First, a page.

Rotating Angle Dynamic Light Scattering
Score concentration, hydrodynamic size, polydispersity, particle count and detection of aggregates in one shot
Multiple angles makes it happen
Rotating angle dynamic light scattering (RADLS) is a powerful technique that builds on the fundamentals of classic single-angle DLS by rotating the DLS-module through multiple angles to get a unique set of data on every sample. This way, RADLS tells you hydrodynamic size of your sample independent of angle and reads out a particle concentration at the same time. RADLS combines light scattering data from multiple angles into one angle-independent Z-average hydrodynamic diameter. By capturing data from multiple angles, RADLS enables sizing analysis that can’t be fooled, catches even the tiniest bit of aggregation, and gives a read out on particle concentrations.
You and Mie
There are two key light scattering behaviors - isotropic Rayleigh scattering and anisotropic Mie scattering. The major difference between them lies in the size of the particles relative to the wavelength of light. Rayleigh scattering is for smaller particles and shows isotropic, angle-independent scattering. Mie scattering applies to larger particles and results in scattering patterns where the angle between the light source and the detector matters a lot. Taking anisotropic scattering into consideration is critical when characterizing larger viral vectors, lipid nanoparticles, aggregates, and other colloidal systems. If particles are large enough, the answers you get will vary based on where your instrument's detector is located.
Move it or lose it
RADLS is all about taking DLS reads from multiple angles on the same sample - so you don’t miss any particles just because they’re scattering light in a different direction. This technique is particularly valuable when studying larger-size samples, or samples with polydisperse particle size distributions, where Mie scattering causes dramatic variations in light scattering at different angles. RADLS collects data at multiple angles to deliver angle-independent data on size, polydispersity, shape, molecular weight, particle concentration and more.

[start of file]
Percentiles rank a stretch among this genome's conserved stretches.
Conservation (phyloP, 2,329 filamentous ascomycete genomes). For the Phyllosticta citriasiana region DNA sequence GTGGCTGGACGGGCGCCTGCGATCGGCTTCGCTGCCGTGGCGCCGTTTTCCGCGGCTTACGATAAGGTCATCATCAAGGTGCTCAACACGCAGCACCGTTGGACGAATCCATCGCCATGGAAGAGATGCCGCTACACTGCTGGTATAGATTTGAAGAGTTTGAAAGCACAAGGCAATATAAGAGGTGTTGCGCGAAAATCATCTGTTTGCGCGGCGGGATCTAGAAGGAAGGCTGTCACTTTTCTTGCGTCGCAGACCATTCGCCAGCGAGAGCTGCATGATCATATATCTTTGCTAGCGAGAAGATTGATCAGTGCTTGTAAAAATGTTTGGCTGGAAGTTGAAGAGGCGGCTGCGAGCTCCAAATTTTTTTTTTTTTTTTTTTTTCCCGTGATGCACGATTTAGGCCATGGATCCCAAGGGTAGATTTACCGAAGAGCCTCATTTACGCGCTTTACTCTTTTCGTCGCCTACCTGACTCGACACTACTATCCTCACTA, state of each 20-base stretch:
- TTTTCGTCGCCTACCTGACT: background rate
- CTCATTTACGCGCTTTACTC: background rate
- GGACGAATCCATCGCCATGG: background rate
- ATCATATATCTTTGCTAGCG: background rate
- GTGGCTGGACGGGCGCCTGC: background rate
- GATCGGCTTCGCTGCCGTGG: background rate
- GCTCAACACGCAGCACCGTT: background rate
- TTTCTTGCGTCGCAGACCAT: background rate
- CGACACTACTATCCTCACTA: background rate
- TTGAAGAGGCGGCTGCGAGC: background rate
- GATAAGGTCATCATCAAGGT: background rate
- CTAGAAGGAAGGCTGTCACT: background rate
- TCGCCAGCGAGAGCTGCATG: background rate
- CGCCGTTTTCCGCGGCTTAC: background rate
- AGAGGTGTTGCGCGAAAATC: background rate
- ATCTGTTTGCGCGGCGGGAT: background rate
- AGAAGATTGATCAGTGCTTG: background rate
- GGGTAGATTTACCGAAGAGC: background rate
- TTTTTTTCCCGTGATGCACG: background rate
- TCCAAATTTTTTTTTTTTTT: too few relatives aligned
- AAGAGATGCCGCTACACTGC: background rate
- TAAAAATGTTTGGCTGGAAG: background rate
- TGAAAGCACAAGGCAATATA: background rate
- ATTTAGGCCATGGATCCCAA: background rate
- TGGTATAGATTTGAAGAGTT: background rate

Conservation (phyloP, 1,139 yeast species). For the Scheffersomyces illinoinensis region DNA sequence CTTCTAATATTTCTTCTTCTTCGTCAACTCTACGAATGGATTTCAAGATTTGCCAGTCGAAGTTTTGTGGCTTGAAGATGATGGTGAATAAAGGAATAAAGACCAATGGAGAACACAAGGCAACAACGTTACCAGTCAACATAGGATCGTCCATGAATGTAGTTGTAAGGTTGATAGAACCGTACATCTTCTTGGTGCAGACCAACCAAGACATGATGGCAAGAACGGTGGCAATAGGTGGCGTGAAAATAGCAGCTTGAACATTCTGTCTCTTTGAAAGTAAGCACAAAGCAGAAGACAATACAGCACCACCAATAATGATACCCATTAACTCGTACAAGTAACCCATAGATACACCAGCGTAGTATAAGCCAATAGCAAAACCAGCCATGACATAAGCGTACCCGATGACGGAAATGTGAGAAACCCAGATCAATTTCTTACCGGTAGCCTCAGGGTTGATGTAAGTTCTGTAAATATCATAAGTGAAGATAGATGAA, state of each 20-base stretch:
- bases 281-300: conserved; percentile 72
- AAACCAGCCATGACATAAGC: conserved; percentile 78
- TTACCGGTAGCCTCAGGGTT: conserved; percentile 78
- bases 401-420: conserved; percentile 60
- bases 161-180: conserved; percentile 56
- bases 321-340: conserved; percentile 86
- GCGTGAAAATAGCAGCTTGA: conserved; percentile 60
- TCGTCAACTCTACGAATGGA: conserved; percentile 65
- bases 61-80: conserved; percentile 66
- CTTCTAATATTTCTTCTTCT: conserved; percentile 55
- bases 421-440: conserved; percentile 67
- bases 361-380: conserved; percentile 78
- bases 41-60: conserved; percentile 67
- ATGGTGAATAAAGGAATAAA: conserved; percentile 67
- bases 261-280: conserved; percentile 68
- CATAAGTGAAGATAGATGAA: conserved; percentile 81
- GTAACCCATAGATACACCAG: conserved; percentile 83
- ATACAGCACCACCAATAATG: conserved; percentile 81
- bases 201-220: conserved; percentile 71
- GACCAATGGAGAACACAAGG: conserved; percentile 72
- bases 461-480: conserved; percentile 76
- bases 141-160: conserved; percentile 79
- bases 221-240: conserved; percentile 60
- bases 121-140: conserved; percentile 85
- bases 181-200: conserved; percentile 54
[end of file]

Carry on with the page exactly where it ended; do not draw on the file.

With the ability to measure light scattering at lots of angles, then what’s the ‘best angle’ to determine size? Theoretically, you would need to measure at a scattering angle of 0° (θ=0°) to get the actual size, but this is impossible since it means the detector would need to look directly into the laser. Gathering data from many angles with RADLS makes it possible to combine all that info and extrapolate to θ=0° mathematically.
For large, heterogenous Mie scattering particles the detector will read a different Z-average hydrodynamic size at each angle. Reading Z-averages at multiple angles and extrapolating to θ=0° provides an angle-independent Z-average hydrodynamic diameter. For Rayleigh scatterers like proteins, the Z-average size will be independent of angle. However, for larger particles, like protein aggregates or LNPs, a strong relationship exists for Z-average size and angle.
RADLS + SLS counts for the win
Anisotropic scattering also has a major impact on static light scattering (SLS). If you want to measure particle concentration based on SLS you need to measure scattering intensity at multiple angles. Just like for DLS the ideal angle is 0°, but since this is not possible an extrapolation to θ=0° has to happen. Once you know how much light is being scattered, you have a key input to calculating how many nanoparticles are present in your sample.
Ready for more?
Scientists now have the right tool for protein, lipid nanoparticle and viral vector concentration and sizing studies with an instrument that combines rotating angle dynamic light scattering (RADLS), multi-angle light scattering (MALS) and UV/Vis. Have a question or ready to find out more?